Frozen Zombie Plants From Little Ice Age Revived After 400 Years
Given the short half-life of DNA, we may never have a Jurassic Park - but could we one day boast of an Ice Age Garden?
Scientists have brought back to life a collection of roughly 400-year-old frozen plants recovered from melting glaciers in the Canadian Arctic. The feat, described in Proceedings of the National Academy of Sciences, shows that certain plants might be much tougher than previously thought, able to regenerate after centuries under ice.
“Their structural preservation is exceptional,” the study authors wrote.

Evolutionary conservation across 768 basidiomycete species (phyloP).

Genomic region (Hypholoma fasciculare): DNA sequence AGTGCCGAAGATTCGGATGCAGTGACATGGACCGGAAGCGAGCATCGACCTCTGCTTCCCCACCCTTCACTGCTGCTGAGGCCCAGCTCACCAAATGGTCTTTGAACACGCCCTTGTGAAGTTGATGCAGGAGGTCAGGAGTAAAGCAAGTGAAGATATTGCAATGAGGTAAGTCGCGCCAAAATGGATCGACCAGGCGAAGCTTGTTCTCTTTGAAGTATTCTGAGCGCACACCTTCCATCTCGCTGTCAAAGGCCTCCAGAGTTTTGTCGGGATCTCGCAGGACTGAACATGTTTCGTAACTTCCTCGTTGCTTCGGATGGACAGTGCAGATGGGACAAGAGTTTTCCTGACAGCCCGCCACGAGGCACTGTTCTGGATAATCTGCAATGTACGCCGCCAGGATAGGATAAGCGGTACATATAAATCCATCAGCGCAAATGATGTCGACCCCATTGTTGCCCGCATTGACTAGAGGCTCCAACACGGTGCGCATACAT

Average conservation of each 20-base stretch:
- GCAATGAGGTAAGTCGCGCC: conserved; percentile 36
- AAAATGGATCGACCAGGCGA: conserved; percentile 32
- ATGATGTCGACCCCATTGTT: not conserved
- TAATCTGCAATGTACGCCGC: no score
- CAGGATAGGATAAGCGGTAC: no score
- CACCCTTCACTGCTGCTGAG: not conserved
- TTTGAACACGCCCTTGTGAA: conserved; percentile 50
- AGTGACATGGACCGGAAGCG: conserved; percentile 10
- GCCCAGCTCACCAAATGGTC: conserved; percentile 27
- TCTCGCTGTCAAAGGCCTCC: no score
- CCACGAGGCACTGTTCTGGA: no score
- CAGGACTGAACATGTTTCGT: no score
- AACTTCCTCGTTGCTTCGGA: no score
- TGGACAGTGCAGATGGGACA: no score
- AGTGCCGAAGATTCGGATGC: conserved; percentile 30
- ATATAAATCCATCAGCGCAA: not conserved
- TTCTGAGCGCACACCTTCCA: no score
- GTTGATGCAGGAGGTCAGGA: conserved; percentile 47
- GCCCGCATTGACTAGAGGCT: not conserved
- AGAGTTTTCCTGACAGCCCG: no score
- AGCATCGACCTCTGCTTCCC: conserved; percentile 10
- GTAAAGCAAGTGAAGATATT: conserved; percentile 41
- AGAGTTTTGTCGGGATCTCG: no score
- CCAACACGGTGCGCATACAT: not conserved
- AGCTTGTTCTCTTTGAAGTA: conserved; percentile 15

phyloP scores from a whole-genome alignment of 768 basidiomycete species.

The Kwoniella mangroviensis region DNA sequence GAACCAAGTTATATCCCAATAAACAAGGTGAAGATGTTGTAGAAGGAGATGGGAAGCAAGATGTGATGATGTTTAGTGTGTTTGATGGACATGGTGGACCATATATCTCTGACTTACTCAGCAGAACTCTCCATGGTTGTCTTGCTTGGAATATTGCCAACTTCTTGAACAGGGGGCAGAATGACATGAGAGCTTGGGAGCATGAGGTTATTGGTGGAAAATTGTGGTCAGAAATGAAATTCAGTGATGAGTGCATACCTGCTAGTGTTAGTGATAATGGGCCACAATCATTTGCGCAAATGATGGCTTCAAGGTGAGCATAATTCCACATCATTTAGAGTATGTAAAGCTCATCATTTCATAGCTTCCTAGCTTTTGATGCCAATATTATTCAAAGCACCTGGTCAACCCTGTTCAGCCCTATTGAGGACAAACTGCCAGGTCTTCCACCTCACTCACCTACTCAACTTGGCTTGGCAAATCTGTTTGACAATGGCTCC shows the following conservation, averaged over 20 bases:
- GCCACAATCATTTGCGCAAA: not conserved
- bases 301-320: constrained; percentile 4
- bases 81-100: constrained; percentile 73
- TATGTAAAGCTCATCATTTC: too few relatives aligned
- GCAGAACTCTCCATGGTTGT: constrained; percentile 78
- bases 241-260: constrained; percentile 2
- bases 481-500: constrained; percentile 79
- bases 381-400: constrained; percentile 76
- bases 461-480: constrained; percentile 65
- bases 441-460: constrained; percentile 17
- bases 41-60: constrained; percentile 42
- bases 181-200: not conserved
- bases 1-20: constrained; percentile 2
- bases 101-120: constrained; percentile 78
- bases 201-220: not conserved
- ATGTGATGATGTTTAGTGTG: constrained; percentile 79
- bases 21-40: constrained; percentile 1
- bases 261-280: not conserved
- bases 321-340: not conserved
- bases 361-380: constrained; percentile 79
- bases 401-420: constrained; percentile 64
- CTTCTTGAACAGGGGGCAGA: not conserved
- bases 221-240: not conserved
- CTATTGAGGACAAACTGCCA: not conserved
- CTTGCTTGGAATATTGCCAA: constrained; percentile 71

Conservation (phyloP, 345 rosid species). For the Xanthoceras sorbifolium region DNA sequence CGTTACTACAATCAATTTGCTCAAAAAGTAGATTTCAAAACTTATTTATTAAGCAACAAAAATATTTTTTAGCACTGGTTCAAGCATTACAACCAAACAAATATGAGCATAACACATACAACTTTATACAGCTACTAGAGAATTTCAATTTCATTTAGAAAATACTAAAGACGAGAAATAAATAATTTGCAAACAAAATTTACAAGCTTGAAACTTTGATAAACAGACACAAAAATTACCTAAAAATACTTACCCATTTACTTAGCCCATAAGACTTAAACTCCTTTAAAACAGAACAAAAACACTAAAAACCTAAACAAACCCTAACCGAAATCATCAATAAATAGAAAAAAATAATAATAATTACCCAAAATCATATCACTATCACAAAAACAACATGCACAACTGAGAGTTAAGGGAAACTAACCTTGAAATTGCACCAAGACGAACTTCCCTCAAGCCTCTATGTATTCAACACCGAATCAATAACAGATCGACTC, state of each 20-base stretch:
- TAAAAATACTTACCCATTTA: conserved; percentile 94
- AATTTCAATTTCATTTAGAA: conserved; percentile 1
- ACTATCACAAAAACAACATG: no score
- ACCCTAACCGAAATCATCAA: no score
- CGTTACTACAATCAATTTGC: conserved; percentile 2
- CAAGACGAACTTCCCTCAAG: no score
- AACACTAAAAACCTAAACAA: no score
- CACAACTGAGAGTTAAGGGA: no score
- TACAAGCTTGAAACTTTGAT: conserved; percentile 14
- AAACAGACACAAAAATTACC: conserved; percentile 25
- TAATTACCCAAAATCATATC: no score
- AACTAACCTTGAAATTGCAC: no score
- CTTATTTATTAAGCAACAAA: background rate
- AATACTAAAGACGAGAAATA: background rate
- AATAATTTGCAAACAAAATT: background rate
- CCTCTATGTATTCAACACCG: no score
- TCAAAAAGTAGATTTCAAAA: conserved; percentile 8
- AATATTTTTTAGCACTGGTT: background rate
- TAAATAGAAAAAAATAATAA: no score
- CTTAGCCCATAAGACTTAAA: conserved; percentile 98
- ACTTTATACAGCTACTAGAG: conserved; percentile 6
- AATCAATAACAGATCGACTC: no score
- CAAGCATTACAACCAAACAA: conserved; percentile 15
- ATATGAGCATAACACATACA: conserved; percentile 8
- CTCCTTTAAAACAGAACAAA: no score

The plants were dug out from Sverdrup Pass, where the Teardrop Glacier has been melting at faster and faster rates - from 3.2 meters per year between 2004 and 2007, up to 4.1 meters from 2007 to 2009. Both of these are roughly double earlier calculated rates from just a few decades ago. The melt has been exposing long-frozen Arctic plants, whose blackened and discolored remains were long considered dead.